The first of those plagues goes right to the heart of Egyptian life and religion by attacking the Nile River. The Nile itself was in a sense the strongest of all the Egyptian gods, responsible for life and fertility. In v. 15, Moses was to meet Pharaoh in the morning as he was going to the water. What modern readers may not know is that Pharaoh was going there to perform ritual worship to guarantee the Nile's continuing favor to Egypt as the source of life for her whole agricultural economy. In this context, the first plague seems even more pointed. Now, the Nile in Egypt has a natural "red tide" cause by silt washing down from Ethiopia. That is a beneficial phenomenon; it does not normally kill the fish, and it contributes greatly to the fertility of the Nile valley. So God is quite pointedly turning the anticipated blessing of the Nile into a curse. The source of life becomes the source of death (at least for the fish). The symbolism is especially potent, for blood was associated with death for ancient people more closely than it is for us. So where does the life-giving quality of the Nile really come from? On whose pleasure does it really depend? Hmmm.

Once we see these principles in action here, we cannot escape them throughout not only the rest of Scripture but in history as well. Israel worshipped, essentially, not God so much as the idea of being his privileged people. Therefore, their judgment was the loss of the Land, the primary mark of his favor, and the Temple, the primary mark of his special presence with them. The Nazis worshiped the German nation, the Aryan race, the Fatherland. Until they got it out of their system, their nation was not only conquered but divided so that it ceased even to be a united people. The American generation of the Roaring Twenties worshipped pleasure and lived for hedonism and materialism, as declared by their two anthems, "In the Money" and "Ain't We Got Fun." Precisely those things were taken away from them in the Great Depression of the Thirties. Judgment, by taking the form of an attack on the false gods we worship, is revelatory. But like Pharaoh we are hard of heart and do not want to get the message.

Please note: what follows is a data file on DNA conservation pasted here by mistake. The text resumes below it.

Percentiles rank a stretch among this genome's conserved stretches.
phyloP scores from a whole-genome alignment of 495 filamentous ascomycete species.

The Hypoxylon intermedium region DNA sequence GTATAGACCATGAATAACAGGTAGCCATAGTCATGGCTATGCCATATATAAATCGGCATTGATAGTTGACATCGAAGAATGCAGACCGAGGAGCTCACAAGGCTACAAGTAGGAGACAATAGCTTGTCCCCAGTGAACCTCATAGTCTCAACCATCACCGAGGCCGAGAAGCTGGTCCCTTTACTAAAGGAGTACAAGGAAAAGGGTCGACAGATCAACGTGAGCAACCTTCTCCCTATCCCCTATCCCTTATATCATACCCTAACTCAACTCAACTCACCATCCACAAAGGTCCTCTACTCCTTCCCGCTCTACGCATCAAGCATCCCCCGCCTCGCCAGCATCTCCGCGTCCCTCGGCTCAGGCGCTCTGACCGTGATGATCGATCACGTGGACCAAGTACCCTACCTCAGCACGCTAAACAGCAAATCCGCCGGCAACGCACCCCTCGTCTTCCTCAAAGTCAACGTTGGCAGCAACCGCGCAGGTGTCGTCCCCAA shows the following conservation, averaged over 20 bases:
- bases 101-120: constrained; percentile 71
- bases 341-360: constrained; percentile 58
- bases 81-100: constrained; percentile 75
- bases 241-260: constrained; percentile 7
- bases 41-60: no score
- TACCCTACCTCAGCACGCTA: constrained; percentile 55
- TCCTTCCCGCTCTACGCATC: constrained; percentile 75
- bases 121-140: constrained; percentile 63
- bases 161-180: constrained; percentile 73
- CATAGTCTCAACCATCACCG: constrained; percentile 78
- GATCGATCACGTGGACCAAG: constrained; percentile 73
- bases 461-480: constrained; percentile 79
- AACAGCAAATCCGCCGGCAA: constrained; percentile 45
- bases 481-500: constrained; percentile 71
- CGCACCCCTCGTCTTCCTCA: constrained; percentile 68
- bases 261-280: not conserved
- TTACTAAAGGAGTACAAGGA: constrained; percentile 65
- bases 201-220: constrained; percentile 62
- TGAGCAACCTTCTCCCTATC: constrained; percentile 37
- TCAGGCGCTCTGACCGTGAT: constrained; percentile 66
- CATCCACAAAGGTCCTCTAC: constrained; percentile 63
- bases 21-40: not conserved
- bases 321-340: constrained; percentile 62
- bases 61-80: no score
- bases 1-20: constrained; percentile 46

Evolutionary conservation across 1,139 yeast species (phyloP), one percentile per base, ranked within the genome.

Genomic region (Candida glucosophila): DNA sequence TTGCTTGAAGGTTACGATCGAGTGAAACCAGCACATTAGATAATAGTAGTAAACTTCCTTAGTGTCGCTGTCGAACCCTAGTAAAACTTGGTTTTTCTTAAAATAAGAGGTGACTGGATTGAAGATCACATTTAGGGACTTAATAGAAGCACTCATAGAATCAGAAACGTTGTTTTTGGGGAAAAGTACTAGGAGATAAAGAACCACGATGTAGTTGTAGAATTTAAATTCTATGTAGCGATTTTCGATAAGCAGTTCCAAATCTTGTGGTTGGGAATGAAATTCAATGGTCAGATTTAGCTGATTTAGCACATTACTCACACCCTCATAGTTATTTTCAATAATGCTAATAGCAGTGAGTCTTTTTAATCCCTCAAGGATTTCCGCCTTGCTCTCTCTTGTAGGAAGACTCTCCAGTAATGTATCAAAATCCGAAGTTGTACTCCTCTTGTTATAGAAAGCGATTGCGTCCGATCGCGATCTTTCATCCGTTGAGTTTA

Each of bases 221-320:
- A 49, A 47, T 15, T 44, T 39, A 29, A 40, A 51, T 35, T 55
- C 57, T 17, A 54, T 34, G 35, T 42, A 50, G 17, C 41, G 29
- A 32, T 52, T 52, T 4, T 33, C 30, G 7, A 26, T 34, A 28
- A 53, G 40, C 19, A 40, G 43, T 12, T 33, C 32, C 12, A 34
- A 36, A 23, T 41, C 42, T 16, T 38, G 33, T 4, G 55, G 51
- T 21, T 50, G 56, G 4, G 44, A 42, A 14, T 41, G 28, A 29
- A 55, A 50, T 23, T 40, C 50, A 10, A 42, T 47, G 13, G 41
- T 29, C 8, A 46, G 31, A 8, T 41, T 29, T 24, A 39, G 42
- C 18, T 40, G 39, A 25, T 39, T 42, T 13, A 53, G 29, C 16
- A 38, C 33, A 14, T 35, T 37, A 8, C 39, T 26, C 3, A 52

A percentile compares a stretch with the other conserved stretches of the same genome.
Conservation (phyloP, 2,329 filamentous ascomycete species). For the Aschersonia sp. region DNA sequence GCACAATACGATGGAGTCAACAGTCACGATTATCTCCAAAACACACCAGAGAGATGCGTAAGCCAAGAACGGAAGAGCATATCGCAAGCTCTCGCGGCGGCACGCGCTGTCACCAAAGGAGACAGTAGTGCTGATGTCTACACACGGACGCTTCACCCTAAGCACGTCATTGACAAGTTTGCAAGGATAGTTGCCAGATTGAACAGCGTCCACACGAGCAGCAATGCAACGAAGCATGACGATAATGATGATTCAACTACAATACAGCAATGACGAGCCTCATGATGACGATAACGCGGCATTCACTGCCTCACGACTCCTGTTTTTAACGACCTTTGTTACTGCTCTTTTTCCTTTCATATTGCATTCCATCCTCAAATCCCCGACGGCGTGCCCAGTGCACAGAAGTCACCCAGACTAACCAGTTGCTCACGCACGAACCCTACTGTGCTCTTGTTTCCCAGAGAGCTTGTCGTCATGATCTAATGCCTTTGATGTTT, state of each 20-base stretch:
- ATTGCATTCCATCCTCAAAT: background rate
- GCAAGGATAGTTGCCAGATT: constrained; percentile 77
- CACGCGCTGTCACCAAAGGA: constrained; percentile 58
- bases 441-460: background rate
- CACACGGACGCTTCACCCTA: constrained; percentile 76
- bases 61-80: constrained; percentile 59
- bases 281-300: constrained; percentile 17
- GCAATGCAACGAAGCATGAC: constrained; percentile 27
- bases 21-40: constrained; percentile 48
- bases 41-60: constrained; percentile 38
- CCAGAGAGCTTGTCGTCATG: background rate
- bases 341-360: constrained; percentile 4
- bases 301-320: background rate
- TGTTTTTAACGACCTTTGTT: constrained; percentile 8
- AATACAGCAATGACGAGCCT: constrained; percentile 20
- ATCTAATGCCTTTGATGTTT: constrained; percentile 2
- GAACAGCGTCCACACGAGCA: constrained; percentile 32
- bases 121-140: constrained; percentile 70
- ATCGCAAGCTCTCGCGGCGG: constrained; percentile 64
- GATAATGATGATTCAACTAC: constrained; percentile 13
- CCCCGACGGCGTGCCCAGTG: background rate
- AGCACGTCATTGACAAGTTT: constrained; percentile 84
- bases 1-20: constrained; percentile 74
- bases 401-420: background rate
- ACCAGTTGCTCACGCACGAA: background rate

What are the false gods that our generation worships? That we do? Be prepared to have that false comfort ripped away. If you respond in repentance, it will be God's severe mercy leading to your salvation; if in hardness and rebellion, it will be the precursor of his wrath leading to your eternal destruction. But why wait for this process to begin? Turn from all other hopes and comforts to him even now, benefiting from the experience of Israel and of Egypt which was written for our instruction. Is Exodus contemporary? Maybe too much so for comfort! For the false comfort of false gods, anyway. But that may be a comforting thought indeed.

Here endeth the lesson. Dr. Donald T. Williams

Updated 06/16/2003